To import TAGS, simply import “interface.py”

3. Writing Interface Configurations

Interface configurations are written in JSON format. Basically, a JSON configuration of an interface consists of two parts: a specification that specifies what methods and varables the interface should have (“interfaceSpecification” in json files) and an array of configurations that specifies how the interface may be converted into other interfaces (tagConfigurations in json files).

To learn more about how to write interface configurations, take a look at “Koala_INTERFACE.json”, the example file for configurating interfaces.

Writing Class Configurations

To use a class as a specific interface, you do not need to change the definition of the class (after you have written/generated the GET and SET methods). However, you do need to specify how the class can be mapped to the interface by writing a configuration in JSON format.

To learn more about how to write class configurations, take a look at “Koala_Binder.json”. It should be noticed that the name of the methods and variables in the json file must correspond to those in the class definition.

Using the “interface” module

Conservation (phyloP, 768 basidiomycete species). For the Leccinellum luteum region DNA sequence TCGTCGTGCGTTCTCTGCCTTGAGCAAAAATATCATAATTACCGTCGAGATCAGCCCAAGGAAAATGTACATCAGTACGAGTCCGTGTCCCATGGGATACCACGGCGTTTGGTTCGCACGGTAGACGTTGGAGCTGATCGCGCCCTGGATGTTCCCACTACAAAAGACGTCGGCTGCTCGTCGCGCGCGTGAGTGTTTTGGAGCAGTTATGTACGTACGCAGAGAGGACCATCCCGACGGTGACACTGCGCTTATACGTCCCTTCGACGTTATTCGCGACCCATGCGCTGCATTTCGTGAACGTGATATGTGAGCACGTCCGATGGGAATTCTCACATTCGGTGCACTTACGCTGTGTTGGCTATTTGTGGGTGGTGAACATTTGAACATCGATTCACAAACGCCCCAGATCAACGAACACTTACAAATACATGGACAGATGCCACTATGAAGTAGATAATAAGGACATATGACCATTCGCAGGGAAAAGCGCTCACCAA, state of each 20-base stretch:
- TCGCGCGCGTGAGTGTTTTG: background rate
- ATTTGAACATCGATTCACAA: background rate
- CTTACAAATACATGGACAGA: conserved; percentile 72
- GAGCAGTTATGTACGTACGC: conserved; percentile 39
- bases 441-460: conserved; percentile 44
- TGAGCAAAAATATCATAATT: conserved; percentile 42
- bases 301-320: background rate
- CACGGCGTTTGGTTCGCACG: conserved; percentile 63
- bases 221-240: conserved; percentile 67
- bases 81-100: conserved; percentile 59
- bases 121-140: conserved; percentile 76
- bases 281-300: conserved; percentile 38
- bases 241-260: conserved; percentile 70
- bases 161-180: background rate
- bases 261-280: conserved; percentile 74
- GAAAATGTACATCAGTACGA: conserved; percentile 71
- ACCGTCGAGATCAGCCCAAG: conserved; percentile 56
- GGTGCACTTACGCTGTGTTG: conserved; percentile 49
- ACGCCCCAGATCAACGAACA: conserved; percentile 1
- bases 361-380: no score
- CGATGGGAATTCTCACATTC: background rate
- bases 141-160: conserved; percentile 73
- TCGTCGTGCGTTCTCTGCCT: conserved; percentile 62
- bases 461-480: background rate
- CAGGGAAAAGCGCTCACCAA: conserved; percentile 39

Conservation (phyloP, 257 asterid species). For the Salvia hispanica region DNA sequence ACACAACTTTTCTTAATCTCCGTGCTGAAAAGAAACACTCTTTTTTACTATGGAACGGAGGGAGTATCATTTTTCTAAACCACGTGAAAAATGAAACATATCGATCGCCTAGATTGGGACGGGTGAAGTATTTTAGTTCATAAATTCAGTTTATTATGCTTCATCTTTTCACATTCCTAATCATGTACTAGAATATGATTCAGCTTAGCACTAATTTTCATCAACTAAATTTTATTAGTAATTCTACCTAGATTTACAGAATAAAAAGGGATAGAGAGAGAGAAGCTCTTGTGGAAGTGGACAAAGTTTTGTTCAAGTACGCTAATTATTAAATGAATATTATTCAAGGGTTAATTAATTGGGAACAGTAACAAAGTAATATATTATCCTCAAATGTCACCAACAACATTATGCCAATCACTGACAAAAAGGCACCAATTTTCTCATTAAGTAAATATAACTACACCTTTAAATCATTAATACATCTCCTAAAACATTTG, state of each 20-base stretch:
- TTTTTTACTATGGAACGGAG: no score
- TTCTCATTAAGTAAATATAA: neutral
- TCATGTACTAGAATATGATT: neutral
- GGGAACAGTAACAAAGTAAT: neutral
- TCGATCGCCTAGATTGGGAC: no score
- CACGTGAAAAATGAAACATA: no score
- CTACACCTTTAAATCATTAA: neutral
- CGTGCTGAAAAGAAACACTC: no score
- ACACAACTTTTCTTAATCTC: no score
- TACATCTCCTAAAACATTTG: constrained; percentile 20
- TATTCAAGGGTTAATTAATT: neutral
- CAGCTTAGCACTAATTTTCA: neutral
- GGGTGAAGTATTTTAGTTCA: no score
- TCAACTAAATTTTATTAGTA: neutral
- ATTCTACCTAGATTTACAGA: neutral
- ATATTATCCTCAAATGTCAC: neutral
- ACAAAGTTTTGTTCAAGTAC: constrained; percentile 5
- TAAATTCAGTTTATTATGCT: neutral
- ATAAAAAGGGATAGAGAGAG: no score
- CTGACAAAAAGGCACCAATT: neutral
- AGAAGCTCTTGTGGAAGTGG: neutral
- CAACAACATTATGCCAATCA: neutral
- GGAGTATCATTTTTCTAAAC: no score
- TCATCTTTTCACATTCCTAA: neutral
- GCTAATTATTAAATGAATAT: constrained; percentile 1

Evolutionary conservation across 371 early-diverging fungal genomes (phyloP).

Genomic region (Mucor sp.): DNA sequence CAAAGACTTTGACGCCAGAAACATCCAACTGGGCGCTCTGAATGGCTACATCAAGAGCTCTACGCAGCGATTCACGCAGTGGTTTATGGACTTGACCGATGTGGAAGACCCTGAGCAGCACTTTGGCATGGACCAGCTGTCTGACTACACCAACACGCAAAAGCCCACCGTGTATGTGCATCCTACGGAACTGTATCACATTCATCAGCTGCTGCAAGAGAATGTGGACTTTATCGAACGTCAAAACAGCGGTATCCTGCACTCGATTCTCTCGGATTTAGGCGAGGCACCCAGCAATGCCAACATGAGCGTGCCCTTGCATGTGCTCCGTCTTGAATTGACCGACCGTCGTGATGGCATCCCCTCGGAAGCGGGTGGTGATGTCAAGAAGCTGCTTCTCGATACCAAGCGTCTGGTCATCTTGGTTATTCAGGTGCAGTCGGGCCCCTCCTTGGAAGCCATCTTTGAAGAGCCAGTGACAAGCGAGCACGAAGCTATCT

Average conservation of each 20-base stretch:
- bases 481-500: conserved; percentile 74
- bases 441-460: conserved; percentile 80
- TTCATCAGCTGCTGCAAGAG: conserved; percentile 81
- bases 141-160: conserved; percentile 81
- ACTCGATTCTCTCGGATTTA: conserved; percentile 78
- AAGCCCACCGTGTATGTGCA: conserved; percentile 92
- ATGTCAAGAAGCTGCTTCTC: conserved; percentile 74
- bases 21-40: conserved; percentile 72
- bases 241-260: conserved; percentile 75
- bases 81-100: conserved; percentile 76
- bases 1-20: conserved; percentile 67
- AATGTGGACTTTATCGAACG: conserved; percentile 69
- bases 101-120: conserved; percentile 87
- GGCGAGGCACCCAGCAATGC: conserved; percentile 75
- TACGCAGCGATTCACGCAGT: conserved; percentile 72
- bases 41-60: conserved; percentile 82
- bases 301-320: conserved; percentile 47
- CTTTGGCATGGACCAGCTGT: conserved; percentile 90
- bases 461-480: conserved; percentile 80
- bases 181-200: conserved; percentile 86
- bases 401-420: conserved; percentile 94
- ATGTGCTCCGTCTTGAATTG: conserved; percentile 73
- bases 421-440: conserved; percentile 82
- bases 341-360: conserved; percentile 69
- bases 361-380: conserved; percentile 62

The interface module contains only the “Interface” class, which contains several sub-classes. Among all these classes, what you should use are the “Interface” class and the “Interface.Object” class.

To load an interface, as well as its configurations that specifies how it can be converted into other interfaces from your JSON configuration, simply initiate the interface using its “init” method, with the file name of your json file as the argument.

To load the configuration for mapping a class to an instance, first create a configuration object using “Interface.Object.Configuration()”, then call the “LoadFromFile” method of that object, with the file name of your json file as the argument.

To initiate an interface instance using a class instance and an interface, simply use the “Interfacialize” method of that interface, with your class instance as the first argument and the configuration object containing the configuration for mapping the class to the interface as the second.